Another tough single-leg exercise is the single-leg step down. If you’ve got this right, you’ll really feel your glute working as you lower. The slower the better.

TOP TIP: Sit back, use your upper body to counterbalance.

MAKE IT HARDER: Flex your foot so that you have a bigger distance to lower through. Allow your heel, rather than your toes to tap the floor and stand back up. 

Posterior work

In running, the more powerful your hip extension (from when your foot contacts the ground, until just before it leaves again) the faster you will go. The glutes and hamstrings are the main muscles that drive hip extension and the stronger they are the more powerful your stride will be.

Here are a couple of good exercises for the posterior chain:

Hip Thrust

TOP TIP: You need more of your back on the chair than you think. Tuck your chin to get your head out of the way.

MAKE IT HARDER: Some people feel more glute engagement with their feet out a little further and by working through their heels, with toes off the floor.

Hamstring Bridge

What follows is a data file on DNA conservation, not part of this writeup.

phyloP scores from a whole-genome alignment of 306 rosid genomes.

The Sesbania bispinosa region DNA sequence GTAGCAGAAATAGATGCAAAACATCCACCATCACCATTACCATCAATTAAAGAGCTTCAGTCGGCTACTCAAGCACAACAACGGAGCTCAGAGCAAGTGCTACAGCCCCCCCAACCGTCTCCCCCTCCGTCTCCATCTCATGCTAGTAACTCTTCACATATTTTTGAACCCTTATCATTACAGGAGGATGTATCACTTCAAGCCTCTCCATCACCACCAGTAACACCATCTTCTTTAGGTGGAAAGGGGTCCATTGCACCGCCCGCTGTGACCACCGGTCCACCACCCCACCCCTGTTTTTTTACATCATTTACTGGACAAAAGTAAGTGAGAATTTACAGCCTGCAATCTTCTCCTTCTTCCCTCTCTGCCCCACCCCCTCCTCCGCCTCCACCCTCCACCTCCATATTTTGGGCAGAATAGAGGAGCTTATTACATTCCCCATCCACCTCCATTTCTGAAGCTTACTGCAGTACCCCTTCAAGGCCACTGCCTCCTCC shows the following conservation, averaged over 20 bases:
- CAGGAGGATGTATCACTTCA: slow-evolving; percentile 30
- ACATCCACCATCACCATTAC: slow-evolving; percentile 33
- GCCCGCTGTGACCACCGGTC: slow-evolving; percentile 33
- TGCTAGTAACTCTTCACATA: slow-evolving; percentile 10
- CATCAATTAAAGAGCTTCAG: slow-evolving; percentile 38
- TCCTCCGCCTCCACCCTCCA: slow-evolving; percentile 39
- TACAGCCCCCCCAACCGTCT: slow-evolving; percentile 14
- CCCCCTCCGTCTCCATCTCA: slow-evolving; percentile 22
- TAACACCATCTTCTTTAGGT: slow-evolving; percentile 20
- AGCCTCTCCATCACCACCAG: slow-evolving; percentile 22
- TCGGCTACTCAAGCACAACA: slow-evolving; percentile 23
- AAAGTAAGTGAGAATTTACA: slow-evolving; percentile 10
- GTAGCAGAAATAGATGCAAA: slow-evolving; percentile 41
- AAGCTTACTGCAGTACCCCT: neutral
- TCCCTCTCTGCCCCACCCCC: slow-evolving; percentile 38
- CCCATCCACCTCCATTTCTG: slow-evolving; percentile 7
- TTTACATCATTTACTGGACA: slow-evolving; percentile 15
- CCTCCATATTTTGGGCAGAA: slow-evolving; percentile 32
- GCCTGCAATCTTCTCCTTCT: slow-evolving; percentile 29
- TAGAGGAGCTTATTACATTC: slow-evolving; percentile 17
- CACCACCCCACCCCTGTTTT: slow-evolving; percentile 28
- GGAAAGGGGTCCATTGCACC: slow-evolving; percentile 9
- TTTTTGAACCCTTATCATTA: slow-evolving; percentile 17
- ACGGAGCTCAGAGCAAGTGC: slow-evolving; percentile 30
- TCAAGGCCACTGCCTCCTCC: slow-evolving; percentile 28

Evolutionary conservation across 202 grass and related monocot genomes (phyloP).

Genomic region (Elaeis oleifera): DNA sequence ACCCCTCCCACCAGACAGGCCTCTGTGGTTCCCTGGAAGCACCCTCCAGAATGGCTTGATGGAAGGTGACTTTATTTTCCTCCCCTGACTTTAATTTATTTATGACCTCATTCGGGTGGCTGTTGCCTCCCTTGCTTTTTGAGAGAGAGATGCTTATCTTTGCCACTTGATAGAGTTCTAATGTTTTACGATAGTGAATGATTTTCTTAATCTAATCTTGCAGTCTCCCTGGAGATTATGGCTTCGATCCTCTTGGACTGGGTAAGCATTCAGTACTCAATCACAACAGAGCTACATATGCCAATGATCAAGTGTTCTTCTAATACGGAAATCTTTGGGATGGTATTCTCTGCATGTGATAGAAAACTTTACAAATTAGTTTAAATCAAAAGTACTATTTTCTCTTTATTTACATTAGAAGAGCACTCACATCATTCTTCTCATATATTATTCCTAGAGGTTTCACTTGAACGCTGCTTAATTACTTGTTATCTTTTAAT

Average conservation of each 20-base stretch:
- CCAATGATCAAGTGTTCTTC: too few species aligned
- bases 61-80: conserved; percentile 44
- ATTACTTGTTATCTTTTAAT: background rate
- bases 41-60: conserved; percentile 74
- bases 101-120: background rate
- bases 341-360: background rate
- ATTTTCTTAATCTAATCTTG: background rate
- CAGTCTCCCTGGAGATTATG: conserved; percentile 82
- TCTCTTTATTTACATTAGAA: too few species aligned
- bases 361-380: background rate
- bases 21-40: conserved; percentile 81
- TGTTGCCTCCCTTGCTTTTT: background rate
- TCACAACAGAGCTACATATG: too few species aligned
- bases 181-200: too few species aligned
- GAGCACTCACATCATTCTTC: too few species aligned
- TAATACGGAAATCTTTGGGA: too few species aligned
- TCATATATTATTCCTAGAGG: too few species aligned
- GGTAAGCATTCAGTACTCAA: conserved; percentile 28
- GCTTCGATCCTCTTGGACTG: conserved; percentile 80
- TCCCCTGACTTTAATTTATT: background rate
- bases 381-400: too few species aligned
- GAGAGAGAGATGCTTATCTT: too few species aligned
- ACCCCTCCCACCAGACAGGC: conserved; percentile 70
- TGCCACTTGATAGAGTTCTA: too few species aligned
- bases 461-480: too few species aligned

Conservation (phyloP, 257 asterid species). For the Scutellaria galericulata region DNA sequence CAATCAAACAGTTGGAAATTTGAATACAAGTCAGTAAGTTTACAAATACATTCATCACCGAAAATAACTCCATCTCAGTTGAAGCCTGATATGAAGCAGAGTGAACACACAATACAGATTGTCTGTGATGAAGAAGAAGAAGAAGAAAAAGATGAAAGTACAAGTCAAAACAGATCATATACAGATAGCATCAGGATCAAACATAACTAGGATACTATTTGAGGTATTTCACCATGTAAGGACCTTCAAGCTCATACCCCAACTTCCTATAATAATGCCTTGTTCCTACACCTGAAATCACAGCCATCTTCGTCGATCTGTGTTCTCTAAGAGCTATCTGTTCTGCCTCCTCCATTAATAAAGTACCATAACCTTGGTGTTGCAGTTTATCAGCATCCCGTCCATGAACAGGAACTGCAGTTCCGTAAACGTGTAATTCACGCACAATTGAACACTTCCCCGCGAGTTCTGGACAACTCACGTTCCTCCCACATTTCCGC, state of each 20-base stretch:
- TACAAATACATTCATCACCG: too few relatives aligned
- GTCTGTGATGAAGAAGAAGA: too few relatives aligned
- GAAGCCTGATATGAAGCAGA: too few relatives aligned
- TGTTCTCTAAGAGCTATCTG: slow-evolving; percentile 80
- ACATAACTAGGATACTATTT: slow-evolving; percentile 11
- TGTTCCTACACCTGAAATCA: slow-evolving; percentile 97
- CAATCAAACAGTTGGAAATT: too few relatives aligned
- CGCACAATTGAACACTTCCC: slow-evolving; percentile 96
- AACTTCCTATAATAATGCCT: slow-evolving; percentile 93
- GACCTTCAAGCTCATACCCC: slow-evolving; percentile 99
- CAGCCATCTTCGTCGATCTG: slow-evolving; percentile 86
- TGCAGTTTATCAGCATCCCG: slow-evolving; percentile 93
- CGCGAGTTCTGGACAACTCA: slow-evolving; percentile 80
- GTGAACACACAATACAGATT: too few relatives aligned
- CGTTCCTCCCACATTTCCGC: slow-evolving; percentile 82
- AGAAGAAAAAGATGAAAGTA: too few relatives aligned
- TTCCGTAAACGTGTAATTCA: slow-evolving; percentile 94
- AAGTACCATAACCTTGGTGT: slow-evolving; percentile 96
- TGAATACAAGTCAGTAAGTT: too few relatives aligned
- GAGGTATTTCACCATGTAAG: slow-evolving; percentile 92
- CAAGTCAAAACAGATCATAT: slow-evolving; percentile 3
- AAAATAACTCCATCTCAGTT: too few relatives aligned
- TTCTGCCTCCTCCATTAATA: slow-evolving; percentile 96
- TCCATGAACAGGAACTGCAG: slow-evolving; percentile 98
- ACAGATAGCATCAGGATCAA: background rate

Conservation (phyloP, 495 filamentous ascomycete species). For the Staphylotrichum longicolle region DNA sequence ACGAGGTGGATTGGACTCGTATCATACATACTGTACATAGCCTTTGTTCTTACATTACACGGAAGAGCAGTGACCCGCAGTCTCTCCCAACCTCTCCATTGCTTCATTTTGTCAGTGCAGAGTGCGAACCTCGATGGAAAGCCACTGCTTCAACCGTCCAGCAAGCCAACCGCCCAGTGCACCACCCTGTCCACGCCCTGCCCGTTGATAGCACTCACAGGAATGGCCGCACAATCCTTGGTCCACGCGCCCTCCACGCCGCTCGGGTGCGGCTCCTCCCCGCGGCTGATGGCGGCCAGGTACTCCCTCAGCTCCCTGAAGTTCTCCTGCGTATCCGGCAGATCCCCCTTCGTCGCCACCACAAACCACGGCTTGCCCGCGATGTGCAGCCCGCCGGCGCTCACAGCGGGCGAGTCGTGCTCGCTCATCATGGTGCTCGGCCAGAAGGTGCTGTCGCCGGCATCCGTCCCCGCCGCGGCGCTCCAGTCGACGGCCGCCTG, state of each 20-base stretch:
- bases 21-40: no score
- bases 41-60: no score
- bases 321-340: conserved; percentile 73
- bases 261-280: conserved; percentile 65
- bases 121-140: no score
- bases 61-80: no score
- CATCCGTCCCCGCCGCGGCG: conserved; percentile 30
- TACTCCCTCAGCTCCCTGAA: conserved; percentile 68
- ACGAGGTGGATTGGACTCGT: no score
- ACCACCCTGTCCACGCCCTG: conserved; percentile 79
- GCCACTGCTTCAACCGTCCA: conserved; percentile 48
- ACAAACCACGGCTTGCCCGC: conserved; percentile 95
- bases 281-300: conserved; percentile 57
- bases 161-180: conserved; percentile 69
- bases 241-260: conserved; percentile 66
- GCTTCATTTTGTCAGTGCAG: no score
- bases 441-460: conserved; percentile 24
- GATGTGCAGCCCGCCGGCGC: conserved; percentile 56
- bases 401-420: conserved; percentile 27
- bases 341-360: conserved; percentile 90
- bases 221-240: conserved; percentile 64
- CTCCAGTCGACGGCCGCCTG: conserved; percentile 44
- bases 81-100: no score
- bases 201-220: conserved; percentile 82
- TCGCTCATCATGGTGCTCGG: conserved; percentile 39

TOP TIP: Roll up and down. Lift lower back, then middle and upper and reverse on the way down.

MAKE IT HARDER: Be strict with tempo – 2 seconds up, 2 seconds down. And drive the heels down into the chair.

B-Stance RDL

TOP TIP: Think bum back and hinge from the hips. Back should stay neutral and long from head to tailbone.

MAKE IT HARDER: Use a stronger band or slow down the lowering phase of the movement.


Your core muscles link your upper and lower body; they’re an essential part of the chain. Whether you’re out running or reaching for something on the top shelf these movements requires you to utilise the muscles in your core. Weak core muscles can undermine your ability to perform and stabilise your pelvis, leading to injuries.  Including some core exercises in your workouts can help to build a stronger core which will support your spine and help you move more efficiently.

Palloff Press

TOP TIP: Work in a shallow squat position, keep the shoulders away from the ears as you press.